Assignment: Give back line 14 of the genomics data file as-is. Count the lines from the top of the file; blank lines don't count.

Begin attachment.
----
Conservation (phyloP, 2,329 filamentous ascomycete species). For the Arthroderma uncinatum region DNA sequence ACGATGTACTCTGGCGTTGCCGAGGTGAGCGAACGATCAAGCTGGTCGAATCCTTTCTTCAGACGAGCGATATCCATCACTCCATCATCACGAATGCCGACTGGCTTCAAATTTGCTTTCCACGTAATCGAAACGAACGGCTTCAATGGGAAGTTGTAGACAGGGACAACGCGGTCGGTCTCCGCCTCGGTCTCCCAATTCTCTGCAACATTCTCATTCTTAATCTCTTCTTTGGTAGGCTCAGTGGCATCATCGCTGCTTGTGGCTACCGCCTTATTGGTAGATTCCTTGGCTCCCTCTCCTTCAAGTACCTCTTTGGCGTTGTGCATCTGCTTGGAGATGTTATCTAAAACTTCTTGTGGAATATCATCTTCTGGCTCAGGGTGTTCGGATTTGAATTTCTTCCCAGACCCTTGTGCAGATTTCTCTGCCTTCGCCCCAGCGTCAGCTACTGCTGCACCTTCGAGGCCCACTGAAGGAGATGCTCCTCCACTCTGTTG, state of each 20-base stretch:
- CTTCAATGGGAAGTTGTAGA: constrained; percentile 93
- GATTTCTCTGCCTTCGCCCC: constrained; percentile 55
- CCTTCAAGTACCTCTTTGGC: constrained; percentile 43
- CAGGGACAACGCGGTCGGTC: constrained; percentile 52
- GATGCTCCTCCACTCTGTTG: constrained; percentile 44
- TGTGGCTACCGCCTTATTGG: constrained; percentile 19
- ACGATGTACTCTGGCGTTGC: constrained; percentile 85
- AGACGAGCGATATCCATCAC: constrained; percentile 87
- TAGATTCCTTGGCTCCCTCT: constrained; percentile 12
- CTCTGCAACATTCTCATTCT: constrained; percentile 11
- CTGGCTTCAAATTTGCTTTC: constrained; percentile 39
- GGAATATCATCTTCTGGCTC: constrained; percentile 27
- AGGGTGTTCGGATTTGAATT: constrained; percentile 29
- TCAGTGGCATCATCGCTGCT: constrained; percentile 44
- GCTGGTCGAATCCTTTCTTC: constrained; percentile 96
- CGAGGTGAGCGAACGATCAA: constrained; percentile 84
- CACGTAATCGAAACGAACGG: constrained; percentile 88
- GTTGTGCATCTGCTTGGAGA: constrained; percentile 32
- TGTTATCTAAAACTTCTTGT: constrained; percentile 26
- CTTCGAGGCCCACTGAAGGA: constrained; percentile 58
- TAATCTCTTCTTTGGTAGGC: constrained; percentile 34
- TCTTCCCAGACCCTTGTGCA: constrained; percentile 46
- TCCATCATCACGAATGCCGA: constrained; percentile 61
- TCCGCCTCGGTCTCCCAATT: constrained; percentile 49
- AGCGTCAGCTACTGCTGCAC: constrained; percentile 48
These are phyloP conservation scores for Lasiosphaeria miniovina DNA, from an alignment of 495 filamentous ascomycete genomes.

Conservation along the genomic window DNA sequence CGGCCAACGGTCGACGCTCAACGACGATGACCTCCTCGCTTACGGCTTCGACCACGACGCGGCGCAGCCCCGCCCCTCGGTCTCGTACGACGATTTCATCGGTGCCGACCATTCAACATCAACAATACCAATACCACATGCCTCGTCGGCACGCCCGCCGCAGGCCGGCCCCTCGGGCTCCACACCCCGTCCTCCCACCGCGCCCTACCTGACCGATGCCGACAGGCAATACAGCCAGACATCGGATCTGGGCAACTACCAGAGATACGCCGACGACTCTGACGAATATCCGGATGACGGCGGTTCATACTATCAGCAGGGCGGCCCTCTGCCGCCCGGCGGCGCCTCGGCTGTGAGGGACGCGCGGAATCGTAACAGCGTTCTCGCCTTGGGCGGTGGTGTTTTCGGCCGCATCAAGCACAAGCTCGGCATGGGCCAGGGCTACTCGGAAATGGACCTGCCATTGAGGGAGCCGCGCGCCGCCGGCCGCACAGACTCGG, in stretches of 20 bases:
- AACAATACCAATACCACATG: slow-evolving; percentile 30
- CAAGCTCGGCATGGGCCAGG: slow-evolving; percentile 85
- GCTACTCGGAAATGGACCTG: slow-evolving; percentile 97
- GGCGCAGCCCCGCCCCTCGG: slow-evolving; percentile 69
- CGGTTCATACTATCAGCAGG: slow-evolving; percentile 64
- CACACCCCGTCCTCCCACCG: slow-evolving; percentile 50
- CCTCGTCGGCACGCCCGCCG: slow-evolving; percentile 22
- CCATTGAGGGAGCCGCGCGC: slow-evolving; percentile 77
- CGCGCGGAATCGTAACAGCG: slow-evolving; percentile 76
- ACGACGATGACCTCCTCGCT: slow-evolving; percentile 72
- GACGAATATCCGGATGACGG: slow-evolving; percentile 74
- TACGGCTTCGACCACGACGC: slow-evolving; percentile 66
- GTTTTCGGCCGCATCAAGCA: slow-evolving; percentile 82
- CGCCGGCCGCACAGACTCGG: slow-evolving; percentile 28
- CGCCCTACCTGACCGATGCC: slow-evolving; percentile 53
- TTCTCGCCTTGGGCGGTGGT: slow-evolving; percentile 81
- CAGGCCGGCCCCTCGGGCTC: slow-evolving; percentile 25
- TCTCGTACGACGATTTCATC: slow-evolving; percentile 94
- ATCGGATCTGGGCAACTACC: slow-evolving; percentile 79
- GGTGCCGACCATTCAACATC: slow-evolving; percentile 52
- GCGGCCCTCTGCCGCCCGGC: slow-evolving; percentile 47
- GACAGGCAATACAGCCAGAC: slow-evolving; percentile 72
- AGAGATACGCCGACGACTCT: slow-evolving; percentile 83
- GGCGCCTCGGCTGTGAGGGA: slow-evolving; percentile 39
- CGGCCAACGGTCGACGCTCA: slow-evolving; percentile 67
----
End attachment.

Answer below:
- AGGGTGTTCGGATTTGAATT: constrained; percentile 29